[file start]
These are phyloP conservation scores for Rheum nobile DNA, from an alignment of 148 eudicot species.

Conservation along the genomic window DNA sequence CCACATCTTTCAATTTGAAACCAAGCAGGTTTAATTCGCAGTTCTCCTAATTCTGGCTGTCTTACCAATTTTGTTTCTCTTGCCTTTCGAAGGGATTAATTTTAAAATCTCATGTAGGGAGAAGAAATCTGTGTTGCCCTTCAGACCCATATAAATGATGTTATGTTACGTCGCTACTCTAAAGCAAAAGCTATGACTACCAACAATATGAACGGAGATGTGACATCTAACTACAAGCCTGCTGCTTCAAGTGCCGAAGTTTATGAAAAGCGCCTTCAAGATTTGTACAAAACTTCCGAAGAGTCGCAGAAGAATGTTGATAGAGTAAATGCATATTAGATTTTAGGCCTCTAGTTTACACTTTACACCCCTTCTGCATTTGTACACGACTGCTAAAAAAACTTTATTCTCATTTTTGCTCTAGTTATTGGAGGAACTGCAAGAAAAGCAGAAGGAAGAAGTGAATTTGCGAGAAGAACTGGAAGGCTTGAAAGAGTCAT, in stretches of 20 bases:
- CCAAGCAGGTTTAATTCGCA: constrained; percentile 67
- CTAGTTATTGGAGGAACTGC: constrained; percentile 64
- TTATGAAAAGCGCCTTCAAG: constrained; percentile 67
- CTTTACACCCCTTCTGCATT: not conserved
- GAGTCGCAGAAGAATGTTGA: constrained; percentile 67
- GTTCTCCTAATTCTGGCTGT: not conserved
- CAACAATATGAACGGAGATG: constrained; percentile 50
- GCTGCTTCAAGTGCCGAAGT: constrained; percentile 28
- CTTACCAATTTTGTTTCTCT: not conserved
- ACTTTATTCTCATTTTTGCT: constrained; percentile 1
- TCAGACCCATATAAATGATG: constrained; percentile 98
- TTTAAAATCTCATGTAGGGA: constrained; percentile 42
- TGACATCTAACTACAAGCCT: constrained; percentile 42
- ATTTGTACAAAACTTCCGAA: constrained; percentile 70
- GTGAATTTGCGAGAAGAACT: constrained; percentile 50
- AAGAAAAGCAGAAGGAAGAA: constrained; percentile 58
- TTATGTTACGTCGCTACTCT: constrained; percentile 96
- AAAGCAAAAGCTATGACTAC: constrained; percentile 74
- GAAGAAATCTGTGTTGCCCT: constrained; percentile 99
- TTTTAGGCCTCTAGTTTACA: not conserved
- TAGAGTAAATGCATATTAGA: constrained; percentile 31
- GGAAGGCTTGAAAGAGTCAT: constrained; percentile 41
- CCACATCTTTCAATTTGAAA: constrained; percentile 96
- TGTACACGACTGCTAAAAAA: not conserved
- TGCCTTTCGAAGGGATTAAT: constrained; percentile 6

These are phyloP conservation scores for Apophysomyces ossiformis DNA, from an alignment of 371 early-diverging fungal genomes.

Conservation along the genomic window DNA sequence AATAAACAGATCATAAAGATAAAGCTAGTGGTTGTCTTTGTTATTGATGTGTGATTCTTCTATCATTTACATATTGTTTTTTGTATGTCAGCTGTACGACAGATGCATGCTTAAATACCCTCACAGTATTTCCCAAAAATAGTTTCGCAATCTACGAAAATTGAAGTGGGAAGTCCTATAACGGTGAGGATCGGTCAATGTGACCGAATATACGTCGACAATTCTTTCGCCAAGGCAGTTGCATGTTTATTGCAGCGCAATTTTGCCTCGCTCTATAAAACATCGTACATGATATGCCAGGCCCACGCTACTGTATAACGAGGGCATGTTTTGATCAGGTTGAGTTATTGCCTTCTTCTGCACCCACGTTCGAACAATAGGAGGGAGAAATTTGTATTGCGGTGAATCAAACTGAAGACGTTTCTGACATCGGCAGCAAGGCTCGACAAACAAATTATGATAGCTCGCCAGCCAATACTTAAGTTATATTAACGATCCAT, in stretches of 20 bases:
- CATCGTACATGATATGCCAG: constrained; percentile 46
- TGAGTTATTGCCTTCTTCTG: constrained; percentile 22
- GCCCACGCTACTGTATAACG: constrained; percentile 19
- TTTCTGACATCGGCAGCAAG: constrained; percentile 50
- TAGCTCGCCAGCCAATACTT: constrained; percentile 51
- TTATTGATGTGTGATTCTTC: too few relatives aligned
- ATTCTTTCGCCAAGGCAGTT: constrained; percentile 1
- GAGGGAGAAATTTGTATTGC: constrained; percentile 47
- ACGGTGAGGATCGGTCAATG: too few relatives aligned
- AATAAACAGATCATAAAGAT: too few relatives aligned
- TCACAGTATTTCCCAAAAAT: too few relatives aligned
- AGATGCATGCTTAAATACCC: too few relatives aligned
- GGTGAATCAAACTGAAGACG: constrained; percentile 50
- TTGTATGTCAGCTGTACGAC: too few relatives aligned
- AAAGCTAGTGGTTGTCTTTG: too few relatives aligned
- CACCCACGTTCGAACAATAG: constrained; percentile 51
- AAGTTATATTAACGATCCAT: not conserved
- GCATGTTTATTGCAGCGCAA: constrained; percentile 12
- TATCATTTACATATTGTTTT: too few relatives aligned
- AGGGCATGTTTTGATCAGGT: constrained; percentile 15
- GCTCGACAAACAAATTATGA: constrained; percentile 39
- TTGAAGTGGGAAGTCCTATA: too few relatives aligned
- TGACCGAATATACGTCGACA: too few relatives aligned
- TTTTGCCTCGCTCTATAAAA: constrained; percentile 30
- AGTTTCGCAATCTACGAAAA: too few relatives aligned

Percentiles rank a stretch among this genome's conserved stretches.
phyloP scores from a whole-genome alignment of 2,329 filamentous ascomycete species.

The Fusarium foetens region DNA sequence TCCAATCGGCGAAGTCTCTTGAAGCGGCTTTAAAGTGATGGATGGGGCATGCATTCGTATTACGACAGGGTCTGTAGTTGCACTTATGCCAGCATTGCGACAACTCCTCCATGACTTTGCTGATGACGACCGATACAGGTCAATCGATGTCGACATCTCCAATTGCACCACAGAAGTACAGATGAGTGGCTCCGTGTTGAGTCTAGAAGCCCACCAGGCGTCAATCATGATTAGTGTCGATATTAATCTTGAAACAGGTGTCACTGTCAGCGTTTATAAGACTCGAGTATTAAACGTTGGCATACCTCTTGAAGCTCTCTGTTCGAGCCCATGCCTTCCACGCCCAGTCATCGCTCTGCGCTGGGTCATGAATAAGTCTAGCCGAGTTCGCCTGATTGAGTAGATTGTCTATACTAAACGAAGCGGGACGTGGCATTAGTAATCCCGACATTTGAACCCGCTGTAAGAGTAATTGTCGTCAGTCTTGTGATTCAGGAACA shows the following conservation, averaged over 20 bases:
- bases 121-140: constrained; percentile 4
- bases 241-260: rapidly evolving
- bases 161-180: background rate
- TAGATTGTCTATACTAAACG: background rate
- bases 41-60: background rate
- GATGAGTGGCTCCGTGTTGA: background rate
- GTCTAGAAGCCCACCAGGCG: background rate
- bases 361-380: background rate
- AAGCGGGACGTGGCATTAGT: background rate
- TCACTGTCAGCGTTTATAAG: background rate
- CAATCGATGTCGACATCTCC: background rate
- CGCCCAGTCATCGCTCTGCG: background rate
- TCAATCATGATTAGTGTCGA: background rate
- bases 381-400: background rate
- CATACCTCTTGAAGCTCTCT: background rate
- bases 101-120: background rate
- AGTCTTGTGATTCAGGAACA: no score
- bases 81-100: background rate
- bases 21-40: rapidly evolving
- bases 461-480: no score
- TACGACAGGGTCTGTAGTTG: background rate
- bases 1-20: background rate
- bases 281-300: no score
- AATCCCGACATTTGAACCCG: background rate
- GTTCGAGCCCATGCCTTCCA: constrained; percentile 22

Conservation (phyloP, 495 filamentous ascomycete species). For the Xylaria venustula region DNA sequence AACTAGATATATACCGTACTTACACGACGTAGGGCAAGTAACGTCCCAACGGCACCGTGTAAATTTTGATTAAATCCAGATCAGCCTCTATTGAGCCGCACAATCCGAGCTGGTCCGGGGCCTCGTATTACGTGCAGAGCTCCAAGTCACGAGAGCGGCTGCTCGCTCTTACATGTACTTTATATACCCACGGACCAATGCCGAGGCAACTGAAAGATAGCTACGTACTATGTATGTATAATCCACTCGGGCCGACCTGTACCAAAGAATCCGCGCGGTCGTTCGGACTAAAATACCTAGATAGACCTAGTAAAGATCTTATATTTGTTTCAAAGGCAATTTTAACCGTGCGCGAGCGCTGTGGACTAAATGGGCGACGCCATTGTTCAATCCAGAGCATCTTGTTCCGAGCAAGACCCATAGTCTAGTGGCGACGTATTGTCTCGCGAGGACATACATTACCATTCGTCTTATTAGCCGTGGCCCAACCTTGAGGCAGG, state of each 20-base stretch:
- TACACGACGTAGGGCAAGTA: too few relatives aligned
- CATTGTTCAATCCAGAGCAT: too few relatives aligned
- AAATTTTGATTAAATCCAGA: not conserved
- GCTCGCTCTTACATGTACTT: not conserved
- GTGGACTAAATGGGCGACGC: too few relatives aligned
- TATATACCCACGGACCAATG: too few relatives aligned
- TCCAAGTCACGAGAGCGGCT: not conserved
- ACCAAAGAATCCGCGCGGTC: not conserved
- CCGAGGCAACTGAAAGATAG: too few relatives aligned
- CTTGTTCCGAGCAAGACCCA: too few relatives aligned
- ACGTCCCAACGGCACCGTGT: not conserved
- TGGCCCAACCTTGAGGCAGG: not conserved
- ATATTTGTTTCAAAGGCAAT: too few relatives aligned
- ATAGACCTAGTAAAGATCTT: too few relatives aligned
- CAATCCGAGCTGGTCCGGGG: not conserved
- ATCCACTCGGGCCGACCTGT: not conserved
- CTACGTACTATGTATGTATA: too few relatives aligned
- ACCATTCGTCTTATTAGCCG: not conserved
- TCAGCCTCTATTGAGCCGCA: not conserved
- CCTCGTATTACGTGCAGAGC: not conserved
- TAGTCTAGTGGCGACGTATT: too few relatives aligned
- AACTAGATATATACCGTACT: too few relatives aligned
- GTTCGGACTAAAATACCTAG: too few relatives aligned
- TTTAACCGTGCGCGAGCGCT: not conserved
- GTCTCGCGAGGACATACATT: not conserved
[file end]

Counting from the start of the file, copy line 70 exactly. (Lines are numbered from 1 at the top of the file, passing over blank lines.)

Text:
- TCAATCATGATTAGTGTCGA: background rate